I’ll go first.
At 25 years old, I worked as an editorial assistant at a publishing house, a job that entailed a few straightforward tasks: editing chapter drafts, composing jacket copy, reviewing book proposals, setting meetings and managing schedules.
But some days brought with them standout assignments, like for example conducting my boss and his friend’s bookish 12-year-old son around our 21-floor building for the better part of an afternoon. My boss, a grown man perfectly capable of ferrying a child from floor to floor on his own, typically wouldn’t require my assistance for an office tour. On the day in question, however, he had just returned to work from an optometrist appointment when his visitor arrived. Because his eyes were dilated, he required some guidance to move through the itinerary on time, to press the right elevator buttons and hand off the kid to the appropriate adults.
Now, I have an IUD; the copper kind that, at least in my experience, makes periods both heavy and highly erratic. Although the device had been living inside my uterus for two years at this point, menstruation failed to settle into anything like a predictable cycle. Occasionally and without any advance notice at all, I would be hit with a raging blood hurricane.
On the day of the office tour, my hatches were not battened. Not in the slightest. And so, standing in the middle of a group of my professional superiors and one tween, I found myself nodding along to some instructions I’d be expected to follow at a fast-approaching date, ears closed to everything except the voice in my head that said, “That’s definitely blood creeping down your thigh.”
Excusing myself on a premise I’ve since forgotten, I power walked to the nearest bathroom to wrap my underwear in a thick wad of toilet paper, mopped up the overflow (mostly masked by my black pants), and returned to the tour in time to lead it to the next stop. The T.P. dam held just long enough for me to scrounge a tampon. Crisis contained.
Stressful, yes, but not an uncommon experience for most menstruating women in the workplace. All us period-havers harbor stories that range from not-too-terrible to acutely embarrassing, because if it sucks to walk into a job interview or a big meeting with, say, a coffee-stained ensemble, it sucks a whole lot more to walk in wearing a noticeably blood-splotched outfit. (Depending on your line of work, of course.) Most any menstruating person can speak to the particular nuisance that is camouflaging their streaming uterus in a professional setting, though. Uncomfortable, and also exceedingly common.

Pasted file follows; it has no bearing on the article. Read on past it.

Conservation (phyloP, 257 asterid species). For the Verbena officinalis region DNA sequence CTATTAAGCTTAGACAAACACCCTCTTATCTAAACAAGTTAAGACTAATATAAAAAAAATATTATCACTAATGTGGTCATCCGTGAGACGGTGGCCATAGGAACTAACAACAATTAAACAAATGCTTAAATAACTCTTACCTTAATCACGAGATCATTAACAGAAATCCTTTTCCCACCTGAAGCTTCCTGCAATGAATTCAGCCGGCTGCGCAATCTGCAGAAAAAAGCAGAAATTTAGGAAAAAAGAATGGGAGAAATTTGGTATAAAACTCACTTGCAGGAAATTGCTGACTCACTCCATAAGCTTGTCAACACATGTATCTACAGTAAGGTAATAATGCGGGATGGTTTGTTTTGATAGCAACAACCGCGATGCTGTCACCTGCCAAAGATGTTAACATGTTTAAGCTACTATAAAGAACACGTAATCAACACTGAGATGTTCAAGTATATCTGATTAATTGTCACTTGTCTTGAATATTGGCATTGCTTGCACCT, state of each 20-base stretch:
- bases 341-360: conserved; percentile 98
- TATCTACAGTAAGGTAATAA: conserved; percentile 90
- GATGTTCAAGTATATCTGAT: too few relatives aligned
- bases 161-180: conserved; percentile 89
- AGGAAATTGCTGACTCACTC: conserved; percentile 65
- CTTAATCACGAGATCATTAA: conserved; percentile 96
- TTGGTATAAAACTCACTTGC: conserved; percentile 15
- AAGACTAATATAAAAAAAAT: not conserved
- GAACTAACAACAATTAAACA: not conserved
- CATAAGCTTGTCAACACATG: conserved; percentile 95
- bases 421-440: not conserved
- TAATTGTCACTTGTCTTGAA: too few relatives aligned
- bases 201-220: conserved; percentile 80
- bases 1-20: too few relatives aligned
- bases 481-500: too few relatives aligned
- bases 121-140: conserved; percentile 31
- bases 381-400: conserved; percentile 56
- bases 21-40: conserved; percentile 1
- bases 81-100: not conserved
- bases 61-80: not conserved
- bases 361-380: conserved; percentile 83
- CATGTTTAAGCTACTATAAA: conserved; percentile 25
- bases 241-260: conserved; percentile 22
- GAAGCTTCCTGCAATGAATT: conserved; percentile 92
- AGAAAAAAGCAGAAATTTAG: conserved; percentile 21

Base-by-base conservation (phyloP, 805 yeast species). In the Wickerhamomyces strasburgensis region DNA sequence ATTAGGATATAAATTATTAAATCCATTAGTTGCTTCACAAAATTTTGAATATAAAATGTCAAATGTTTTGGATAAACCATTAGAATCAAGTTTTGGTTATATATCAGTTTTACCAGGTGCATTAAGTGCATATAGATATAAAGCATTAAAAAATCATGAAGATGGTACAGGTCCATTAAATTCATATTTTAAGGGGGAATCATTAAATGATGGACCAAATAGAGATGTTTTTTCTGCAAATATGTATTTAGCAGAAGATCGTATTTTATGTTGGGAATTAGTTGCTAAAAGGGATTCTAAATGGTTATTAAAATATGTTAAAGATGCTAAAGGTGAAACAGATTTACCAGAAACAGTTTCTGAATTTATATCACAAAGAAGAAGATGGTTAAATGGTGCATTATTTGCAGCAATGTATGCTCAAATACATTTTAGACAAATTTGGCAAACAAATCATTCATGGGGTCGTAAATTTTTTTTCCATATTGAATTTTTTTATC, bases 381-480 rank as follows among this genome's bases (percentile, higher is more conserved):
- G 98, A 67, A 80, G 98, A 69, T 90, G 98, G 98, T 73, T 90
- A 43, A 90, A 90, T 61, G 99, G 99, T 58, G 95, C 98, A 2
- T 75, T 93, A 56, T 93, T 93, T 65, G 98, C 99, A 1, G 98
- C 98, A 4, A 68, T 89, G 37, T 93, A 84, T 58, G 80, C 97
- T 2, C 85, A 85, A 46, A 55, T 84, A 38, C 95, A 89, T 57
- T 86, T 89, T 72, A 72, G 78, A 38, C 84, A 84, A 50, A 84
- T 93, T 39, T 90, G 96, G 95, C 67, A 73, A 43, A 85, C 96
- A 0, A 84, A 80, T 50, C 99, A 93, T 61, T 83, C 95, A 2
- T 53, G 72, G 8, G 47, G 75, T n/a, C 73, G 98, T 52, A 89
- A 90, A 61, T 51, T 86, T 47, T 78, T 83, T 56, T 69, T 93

Take this woman, for example: her male semi-supervisor needled her with questions about the hot water bottle she had pressed to her uterus one day. When she eventually replied that it was “just for the pain relief,” said semi-supervisor reported her to human resources, the director of which later advised her to keep personal details to herself, lest she make her coworkers uncomfortable.
There’s the infamous tale of writer Jazmine Hughes’ first day at the New York Times, whose “red scare” interrupted her benefits meeting and required her to tote wet paper towels around with her for the rest of the day, so she could surreptitiously scrub surfaces she might stain as she sat through meetings. (”Menstrual MacGyver” indeed.)
There’s the XO Jane writer who, in an “It Happened to Me” essay, fondly recalled the time she “stunk up the entire fucking editors’ office” after a “sea of blood” flooded her undercarriage — and workplace — with its noxious stench.
In the spirit of commiseration and normalizing a very average human experience, we’ve gathered the good, the bad and the bloody from readers and colleagues alike. (Interviews have been edited for length and clarity where necessary.)
Sarah, 25, international development professional in the non-profit space
A few months ago, I started thinking about using menstrual cups instead of tampons. I was really drawn to the idea of using a sustainable product that I could use for longer periods of time.